An Introduction to Amphibious Warfare
Amphibious warfare consists of battle strategies encompassing both land and sea operations. Seacraft transport troops and equipment across water to a designated landing spot, where attack of a hostile area then takes place by land and air. The tactic has existed in some fashion for hundreds of years, as a way to establish a base or to stop an enemy’s progress. As practiced today, with multiple, specialized military forces involved, it constitutes a deeply complex operation and involves many moving parts that must be coordinated to achieve success.
How and Why Militaries Use Amphibious Warfare
The complexity of amphibious warfare makes it a daunting challenge. Particularly now, when military forces are trained to specialize in land, sea, or air battle, combining two or even three of these specialties into a single operation can be fraught with peril. Nevertheless, it has achieved powerful results when managed well. When an opposing force is gaining ground and reinforcements do not have land access to stop its momentum, finding a way to bring troops and equipment to where they are needed reaches paramount importance.
To achieve this, the United States military has developed a fleet of amphibious assault vehicles, all equipped to transport personnel and weaponry to land. These range from large amphibious assault ships capable of transporting over 1,000 troops, down to much smaller landing crafts that carry small, targeted squads. The vehicles are equipped with their own protective weaponry, but their primary purpose is transporting fighters and weapons to land.
Because transport and transfer constitute the crucial elements of amphibious warfare, planning and coordination are critical. A landing location must be scouted carefully and must remain secure during the landing operation. Any faulty intelligence or new problems can mean the whole operation fails. The transition from sea to land, and from one specialization to the other, can often make or break the operation.
Early Examples of Amphibious Warfare
Even so, the importance of providing or reinforcing troops for battle or for an extended ground campaign leaves little choice. Amphibious warfare has led to some of the great military successes in world history.
Perhaps the earliest example came around 1,200 B.C. during the Trojan War, as depicted in Homer’s The Iliad. The Greek army had to cross the Aegean Sea to gain land access to Troy, and used ships to move their troops to land.
In 490 B.C., Persian invaders used similar tactics to invade Greece at the Battle of Marathon. Highlighting some of the difficulties of this kind of warfare, though, the Persian army gained a foothold on land but was then defeated by the Greeks.
In 1066, the Norman Conquest of England involved amphibious warfare as well, as thousands of Norman troops were transported by ship to England. This example is literally woven into history, depicted on the Bayeux Tapestry. The ability to move large groups of personnel and land at Kent led to the Normans’ victory at the Battle of Hastings.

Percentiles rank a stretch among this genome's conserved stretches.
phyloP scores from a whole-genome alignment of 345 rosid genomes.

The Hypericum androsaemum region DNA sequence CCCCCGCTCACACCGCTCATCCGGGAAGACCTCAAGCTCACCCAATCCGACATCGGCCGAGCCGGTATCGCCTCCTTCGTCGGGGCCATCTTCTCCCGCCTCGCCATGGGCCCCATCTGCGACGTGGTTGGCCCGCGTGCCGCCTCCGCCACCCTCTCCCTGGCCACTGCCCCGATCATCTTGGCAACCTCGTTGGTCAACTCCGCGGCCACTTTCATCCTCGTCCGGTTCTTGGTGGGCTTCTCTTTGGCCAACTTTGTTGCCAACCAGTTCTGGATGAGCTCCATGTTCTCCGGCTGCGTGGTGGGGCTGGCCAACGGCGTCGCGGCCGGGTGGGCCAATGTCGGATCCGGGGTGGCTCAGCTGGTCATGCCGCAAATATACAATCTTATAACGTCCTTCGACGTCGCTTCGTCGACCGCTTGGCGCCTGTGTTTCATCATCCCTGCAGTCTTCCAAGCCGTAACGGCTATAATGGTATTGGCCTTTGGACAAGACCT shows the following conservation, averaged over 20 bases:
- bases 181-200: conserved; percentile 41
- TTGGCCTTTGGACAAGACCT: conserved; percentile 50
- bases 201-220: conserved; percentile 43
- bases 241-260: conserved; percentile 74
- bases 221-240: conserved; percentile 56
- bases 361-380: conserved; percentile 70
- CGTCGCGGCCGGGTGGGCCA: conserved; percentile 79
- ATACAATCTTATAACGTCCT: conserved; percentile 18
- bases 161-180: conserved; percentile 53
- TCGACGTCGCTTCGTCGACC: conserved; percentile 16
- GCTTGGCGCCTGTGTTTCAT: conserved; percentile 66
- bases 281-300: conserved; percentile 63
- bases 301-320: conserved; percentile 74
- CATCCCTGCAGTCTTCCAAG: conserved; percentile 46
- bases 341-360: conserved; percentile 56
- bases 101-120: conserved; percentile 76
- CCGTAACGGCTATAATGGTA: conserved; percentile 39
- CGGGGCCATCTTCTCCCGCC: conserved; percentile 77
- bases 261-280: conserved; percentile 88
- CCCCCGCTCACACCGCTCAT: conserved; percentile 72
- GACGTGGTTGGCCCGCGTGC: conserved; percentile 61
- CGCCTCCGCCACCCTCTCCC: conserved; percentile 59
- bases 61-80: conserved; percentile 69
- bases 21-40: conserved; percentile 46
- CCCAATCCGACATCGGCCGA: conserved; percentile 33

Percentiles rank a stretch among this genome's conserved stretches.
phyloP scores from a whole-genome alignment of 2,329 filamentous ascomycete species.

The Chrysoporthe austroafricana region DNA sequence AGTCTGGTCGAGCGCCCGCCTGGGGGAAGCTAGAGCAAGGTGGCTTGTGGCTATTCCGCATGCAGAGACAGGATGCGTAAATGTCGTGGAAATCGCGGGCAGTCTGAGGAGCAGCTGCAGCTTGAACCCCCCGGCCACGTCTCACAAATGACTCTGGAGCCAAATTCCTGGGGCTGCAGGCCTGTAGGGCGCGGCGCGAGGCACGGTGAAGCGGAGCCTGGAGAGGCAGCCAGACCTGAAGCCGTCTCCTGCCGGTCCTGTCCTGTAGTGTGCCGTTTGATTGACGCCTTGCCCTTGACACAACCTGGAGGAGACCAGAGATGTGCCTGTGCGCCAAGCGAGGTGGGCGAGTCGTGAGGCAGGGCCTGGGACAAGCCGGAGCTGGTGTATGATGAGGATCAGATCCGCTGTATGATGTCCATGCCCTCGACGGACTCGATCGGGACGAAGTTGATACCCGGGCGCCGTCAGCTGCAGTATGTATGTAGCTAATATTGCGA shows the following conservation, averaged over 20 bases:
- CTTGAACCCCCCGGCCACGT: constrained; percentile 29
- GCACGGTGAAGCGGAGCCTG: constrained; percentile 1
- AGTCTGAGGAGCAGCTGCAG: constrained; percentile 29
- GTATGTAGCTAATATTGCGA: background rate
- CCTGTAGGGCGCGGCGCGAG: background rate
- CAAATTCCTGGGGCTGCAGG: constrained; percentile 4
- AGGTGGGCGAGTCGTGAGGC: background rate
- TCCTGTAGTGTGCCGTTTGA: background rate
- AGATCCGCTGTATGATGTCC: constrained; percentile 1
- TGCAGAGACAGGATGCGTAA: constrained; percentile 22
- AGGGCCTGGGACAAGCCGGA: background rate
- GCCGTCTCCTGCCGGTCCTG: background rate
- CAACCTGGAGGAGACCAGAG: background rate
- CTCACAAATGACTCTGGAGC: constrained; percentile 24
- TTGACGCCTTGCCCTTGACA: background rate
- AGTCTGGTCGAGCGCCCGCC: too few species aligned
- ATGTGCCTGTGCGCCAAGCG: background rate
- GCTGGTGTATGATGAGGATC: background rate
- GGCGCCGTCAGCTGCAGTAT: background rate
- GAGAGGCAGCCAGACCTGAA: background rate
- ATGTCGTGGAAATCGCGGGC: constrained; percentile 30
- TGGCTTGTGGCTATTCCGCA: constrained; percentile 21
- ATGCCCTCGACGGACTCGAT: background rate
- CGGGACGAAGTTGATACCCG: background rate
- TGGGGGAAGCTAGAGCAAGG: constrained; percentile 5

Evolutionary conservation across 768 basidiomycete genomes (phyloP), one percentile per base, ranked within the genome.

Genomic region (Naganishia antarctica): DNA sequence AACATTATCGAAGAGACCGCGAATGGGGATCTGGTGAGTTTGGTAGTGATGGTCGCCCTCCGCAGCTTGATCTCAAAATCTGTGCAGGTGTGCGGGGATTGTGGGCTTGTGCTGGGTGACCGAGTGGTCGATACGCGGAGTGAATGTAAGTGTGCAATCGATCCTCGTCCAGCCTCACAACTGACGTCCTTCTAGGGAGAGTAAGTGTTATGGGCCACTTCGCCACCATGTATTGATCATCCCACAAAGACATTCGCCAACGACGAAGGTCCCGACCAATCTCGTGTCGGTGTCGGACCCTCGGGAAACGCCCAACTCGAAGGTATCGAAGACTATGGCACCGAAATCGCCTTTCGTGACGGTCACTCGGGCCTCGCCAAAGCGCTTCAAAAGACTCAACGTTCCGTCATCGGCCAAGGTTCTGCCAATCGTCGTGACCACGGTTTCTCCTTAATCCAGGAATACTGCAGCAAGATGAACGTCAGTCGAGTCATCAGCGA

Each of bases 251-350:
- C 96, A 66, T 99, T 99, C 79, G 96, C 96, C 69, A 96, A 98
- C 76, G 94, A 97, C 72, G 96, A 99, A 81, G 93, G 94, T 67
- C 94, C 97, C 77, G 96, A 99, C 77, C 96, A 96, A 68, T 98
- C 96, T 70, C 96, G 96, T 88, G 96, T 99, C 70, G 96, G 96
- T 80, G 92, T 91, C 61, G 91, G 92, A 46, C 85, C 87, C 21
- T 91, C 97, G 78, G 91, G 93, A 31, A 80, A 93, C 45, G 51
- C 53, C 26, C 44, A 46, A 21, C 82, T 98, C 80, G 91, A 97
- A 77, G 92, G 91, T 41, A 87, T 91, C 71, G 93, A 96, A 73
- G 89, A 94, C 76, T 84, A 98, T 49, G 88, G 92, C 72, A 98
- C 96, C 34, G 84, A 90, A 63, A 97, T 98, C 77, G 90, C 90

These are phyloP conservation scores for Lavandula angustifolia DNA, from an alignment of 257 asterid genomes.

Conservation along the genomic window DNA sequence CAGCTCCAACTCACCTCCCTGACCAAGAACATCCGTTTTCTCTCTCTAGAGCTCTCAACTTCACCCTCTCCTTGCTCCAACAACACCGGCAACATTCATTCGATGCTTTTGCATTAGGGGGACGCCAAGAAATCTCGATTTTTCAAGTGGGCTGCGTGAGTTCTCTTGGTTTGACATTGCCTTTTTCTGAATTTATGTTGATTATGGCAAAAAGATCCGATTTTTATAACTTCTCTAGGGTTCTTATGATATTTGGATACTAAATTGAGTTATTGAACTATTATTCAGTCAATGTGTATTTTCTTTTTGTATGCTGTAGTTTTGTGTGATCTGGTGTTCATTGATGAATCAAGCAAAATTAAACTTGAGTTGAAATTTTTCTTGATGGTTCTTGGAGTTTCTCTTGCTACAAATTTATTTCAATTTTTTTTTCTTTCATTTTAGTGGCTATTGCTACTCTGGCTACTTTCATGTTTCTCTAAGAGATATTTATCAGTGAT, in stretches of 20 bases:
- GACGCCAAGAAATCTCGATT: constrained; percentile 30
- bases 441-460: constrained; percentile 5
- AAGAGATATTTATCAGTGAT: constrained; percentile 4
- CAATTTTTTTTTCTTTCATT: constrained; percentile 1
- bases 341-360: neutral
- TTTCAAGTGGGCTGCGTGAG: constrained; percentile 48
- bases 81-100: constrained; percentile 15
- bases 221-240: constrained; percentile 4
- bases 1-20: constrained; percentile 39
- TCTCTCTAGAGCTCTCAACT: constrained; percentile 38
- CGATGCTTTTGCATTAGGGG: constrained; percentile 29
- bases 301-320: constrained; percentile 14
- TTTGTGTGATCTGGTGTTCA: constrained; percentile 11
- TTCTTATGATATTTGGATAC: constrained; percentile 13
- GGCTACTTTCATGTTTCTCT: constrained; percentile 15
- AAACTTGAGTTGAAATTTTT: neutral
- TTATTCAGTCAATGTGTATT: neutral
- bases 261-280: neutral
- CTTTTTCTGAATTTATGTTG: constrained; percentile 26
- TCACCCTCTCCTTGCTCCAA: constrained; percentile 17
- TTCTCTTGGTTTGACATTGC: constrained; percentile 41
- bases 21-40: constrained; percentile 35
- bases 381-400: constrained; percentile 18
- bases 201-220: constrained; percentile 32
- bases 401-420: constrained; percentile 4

Famous Modern Examples of Amphibious Warfare
During World War I, the Allied forces attempted an amphibious landing at Gallipoli, in Turkey, seeking to take the Dardanelles. Unfortunately, Turkish forces were ready, and attacked as troops were coming ashore. Of 489,000 troops committed for this invasion, over 252,000 were killed. The failure here again reveals some of the transitional difficulties if the entry point of an amphibious assault is not protected carefully.
Perhaps the best-known example of these tactics came with the D-Day landing at Normandy. On June 6, 1944, the American and British armies secured beachheads in Normandy. This success was achieved through a combination of ingenuity and enemy error, as Germany did not take seriously the threat in that location. Over time, the U.S. moved over 850,000 troops to Normandy, a key component to winning the land war against Hitler’s forces.
Similarly, in 1945, the United States landed in Okinawa, achieving landfall on beaches abandoned by the Japanese. General Dwight Eisenhower was able to move 70,000 troops into Japan as a result of this assault.
In 1950, during the Korean War, North Korea had penetrated into Seoul, South Korea, pushing American troops deep south. However, the United States held the coast, which was critical to their ability to land troops at Inchon, Korea. This amphibious assault served effectively to separate North Korean troops from North Korea itself. This turned the tide, and allowed U.S. and South Korean troops to push the Communist forces back up above the 38th parallel.
Present and Future
The future of amphibious warfare for the United States is unclear. Many of the largest ships have been decommissioned. However, with military concerns in the Asian Pacific as well as in Eastern Europe, a role for this kind of warfare continues to loom. Key to success, as shown in historical examples, will be the combination of accurate intelligence and the ability to gain and maintain strength in key landing spaces. As the military moves to smaller, targeted forces, the intelligence aspect becomes even more critical.
Amphibious Operations History, GlobalSecurity.org
The Amphibs: The Amphibious Training Command United States Atlantic Fleet, The Colophon Book Shop
Amphibious Warfare, Encyclopedia Britannica
Use of U.S. Department of Defense (DoD) visual information does not imply or constitute DoD endorsement.